Five of us went to Washington, D.C for the homosexual rights parade yesterday to protest. Randall Terry, Dick Retta and I were on bullhorns, while Andrew Becham video taped, and Joseph Landry held signs, and stood ‘body guard’ by Randall Terry. The parade was about everything we had expected, and dreaded.
Prior to the start of the parade, we all prayed at Lafayette Park, and Randall instructed us one last time as the purpose of our mission, and what we were to say. The goal was to preach a positive, but firm message against the sin of homosexuality, that marriage is between a man and a woman, and to repent of this active sin. Randall also mentioned that we would be met with great hostility, but to persevere in our message. We also were there to touch the few hearts that would be receptive to the message.
We left Lafayette Park, and proceeded to 16th street. We arrived before the march started, and Randall boldly walked in the middle of the street, into the midst of a group with a large banner. We followed, and ended up being surrounded by extremely agitated protestors yelling at us to ‘get the f--- out of here’. Some volunteers surrounded us to keep the agitators away, and several attempted to spit on us. We stayed in the midst of this group, until the police told us to go to the sidewalk.
The three of us with bull horns then separated and began to preach to the crowd. The hostility aimed at us was horrendous and the verbiage used unprintable. We put with a great amount of abuse, and about 45 minutes into the march, Dick Retta had several hostile people in front of him, and one young woman attempted to ‘stab’ him with the point of a small flag. I went over and stood body guard for him, as he seemed to attract the most verbally and physically intimidating of the marchers. Dick continued to preach despite the fact he had people grabbing him, mocking him, taking pictures in front of him, making lewd gestures and even taking his signs and destroying them.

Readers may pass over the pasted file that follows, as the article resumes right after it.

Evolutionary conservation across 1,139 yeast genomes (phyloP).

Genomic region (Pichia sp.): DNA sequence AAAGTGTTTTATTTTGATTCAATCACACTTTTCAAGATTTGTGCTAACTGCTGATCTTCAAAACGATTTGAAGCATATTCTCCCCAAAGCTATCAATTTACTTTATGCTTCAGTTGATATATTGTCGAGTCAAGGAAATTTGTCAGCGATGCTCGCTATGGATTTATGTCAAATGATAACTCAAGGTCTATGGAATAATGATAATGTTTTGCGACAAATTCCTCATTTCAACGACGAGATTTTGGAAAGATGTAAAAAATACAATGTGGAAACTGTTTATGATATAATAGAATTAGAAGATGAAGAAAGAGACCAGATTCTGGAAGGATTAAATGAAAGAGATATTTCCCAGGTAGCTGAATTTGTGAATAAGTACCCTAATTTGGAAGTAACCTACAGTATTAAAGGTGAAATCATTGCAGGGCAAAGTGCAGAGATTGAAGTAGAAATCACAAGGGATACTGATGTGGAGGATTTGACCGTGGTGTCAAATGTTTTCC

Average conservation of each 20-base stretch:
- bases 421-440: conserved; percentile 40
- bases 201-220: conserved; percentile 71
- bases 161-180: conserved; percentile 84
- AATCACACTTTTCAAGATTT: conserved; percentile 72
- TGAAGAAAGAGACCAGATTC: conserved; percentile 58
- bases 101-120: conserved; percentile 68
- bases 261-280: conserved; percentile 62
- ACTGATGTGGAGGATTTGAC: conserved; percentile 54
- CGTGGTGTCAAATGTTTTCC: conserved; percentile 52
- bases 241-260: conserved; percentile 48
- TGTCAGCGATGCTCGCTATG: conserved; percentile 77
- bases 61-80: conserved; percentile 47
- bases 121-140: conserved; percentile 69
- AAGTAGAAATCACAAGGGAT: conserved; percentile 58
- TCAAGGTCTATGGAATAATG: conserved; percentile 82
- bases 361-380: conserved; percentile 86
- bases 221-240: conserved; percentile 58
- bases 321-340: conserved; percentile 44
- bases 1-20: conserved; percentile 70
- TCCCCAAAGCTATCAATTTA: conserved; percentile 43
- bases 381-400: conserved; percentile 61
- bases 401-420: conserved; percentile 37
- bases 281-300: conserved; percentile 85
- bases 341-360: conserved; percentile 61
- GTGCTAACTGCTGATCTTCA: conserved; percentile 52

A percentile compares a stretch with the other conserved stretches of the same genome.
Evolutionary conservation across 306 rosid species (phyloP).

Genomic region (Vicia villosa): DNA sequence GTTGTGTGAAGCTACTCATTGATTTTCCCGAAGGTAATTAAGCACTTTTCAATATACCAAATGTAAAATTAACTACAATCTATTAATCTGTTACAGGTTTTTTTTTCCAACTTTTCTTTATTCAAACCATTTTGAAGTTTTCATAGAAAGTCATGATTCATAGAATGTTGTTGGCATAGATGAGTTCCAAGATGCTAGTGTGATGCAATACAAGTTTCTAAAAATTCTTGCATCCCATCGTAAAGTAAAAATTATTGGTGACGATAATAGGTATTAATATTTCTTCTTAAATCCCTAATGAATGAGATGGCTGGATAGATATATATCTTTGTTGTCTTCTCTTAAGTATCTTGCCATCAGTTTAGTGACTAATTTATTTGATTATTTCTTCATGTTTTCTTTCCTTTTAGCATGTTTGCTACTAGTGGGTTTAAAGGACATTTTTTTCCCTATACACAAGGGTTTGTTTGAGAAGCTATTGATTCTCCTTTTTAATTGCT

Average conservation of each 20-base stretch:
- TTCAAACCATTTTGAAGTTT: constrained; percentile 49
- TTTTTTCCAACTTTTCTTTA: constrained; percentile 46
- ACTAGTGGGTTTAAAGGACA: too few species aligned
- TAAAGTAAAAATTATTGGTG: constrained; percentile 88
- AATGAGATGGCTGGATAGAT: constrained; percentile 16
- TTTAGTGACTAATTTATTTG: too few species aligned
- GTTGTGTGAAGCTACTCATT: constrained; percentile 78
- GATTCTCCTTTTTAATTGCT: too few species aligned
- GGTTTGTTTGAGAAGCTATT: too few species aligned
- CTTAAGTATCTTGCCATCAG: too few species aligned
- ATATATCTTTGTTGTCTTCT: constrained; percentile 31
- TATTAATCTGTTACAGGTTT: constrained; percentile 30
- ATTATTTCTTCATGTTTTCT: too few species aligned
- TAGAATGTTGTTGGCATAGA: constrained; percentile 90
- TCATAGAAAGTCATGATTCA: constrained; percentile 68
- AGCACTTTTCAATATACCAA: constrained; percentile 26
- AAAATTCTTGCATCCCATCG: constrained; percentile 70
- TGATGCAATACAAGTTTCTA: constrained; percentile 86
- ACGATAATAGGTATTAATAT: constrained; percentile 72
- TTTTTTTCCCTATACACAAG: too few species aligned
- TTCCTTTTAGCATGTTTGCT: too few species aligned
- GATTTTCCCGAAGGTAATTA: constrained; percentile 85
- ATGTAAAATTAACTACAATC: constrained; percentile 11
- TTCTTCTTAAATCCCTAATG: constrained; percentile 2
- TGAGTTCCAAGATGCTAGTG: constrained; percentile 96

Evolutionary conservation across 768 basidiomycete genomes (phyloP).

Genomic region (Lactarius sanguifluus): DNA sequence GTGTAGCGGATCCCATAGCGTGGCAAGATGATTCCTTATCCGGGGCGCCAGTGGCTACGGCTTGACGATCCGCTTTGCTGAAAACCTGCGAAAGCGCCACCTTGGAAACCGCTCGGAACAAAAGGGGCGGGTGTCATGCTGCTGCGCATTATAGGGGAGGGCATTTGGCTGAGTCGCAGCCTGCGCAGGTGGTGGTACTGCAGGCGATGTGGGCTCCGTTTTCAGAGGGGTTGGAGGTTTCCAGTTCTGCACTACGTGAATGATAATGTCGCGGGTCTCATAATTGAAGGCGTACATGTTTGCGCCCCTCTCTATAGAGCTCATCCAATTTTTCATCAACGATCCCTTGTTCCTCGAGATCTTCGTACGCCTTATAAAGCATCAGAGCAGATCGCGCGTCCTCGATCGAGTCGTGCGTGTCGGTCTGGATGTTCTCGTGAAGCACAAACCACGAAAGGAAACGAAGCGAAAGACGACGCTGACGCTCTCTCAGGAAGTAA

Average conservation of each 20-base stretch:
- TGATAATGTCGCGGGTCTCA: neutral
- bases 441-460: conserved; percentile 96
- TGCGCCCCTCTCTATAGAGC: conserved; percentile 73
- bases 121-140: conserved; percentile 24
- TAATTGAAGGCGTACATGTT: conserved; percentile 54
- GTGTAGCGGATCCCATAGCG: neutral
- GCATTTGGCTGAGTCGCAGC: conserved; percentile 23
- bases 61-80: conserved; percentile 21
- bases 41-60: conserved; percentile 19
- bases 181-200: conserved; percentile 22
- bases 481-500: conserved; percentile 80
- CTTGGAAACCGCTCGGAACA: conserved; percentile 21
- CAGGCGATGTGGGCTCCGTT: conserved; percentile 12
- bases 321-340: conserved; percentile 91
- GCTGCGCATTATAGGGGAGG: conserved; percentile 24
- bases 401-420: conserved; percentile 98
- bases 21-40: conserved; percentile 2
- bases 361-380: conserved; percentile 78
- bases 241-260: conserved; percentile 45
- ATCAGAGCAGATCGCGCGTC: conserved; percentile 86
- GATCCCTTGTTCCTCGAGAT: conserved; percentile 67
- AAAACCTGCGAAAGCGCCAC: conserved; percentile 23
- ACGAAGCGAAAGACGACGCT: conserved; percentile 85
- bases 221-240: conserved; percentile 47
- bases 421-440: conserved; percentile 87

I did have a young man named David, who came up to me and asked many inquisitive questions about my views, and actually wanted to debate the nature of my beliefs. As we talked there were two others who came over and joined in on the conversation, and it appeared that some of the points I brought up seemed to resonate with them. We discussed how we do not hate, but want to see repentance and healing for the people here, and for the nation. These young people surprisingly agreed that there was merit to us saying their beliefs were being forced on us, but they also wanted us to leave them alone. We did have others state they didn’t agree with our message, but we had the right to be there.
It definitely was not comfortable being there, and at times outright scary. We had more than a few threaten to ‘kick our a----‘, but the need to be there outweighed the fear and inconvenience of the experience. I told Randall after we left that I cannot imagine an abortuary ever being that hostile, and how many of the protests in the future will seem tame compared to this.
My hope is we will have more warriors with us the next time. Despite the fact it was the most intense protest and march I have seen, there really was a longing in my heart to reach out, and a real sadness when watching the level of debauchery going on in front of us. The disrespect, and almost total hatred for what we hold dearly was a painful experience, but one that will equip me and those present for whatever battle lies ahead.